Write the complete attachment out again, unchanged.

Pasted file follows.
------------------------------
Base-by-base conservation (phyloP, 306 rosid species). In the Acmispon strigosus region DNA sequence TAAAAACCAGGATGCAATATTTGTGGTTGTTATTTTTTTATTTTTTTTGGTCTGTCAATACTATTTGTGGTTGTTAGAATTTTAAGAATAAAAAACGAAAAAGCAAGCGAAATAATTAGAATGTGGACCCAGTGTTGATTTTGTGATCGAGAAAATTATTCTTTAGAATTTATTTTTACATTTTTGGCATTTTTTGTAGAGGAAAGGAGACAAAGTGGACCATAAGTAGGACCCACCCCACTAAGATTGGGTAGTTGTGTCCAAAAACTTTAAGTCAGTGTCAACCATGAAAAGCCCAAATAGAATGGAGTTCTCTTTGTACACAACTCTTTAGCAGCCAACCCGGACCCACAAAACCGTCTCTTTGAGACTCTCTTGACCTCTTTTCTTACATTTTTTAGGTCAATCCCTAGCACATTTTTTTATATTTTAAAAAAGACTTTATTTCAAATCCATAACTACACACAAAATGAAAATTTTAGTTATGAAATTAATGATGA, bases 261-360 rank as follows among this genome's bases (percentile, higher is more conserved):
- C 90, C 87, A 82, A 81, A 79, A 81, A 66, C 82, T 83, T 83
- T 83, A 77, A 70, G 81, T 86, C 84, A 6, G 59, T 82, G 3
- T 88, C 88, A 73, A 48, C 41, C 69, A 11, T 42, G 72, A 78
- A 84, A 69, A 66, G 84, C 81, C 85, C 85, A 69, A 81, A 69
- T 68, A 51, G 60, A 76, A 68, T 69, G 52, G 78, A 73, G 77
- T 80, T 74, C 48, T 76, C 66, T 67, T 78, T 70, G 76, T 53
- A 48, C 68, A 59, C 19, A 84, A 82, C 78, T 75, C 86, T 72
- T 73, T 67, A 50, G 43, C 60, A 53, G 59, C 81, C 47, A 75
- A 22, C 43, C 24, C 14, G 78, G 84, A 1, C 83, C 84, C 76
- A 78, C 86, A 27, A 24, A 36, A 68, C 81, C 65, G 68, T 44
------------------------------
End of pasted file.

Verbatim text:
Base-by-base conservation (phyloP, 306 rosid species). In the Acmispon strigosus region DNA sequence TAAAAACCAGGATGCAATATTTGTGGTTGTTATTTTTTTATTTTTTTTGGTCTGTCAATACTATTTGTGGTTGTTAGAATTTTAAGAATAAAAAACGAAAAAGCAAGCGAAATAATTAGAATGTGGACCCAGTGTTGATTTTGTGATCGAGAAAATTATTCTTTAGAATTTATTTTTACATTTTTGGCATTTTTTGTAGAGGAAAGGAGACAAAGTGGACCATAAGTAGGACCCACCCCACTAAGATTGGGTAGTTGTGTCCAAAAACTTTAAGTCAGTGTCAACCATGAAAAGCCCAAATAGAATGGAGTTCTCTTTGTACACAACTCTTTAGCAGCCAACCCGGACCCACAAAACCGTCTCTTTGAGACTCTCTTGACCTCTTTTCTTACATTTTTTAGGTCAATCCCTAGCACATTTTTTTATATTTTAAAAAAGACTTTATTTCAAATCCATAACTACACACAAAATGAAAATTTTAGTTATGAAATTAATGATGA, bases 261-360 rank as follows among this genome's bases (percentile, higher is more conserved):
- C 90, C 87, A 82, A 81, A 79, A 81, A 66, C 82, T 83, T 83
- T 83, A 77, A 70, G 81, T 86, C 84, A 6, G 59, T 82, G 3
- T 88, C 88, A 73, A 48, C 41, C 69, A 11, T 42, G 72, A 78
- A 84, A 69, A 66, G 84, C 81, C 85, C 85, A 69, A 81, A 69
- T 68, A 51, G 60, A 76, A 68, T 69, G 52, G 78, A 73, G 77
- T 80, T 74, C 48, T 76, C 66, T 67, T 78, T 70, G 76, T 53
- A 48, C 68, A 59, C 19, A 84, A 82, C 78, T 75, C 86, T 72
- T 73, T 67, A 50, G 43, C 60, A 53, G 59, C 81, C 47, A 75
- A 22, C 43, C 24, C 14, G 78, G 84, A 1, C 83, C 84, C 76
- A 78, C 86, A 27, A 24, A 36, A 68, C 81, C 65, G 68, T 44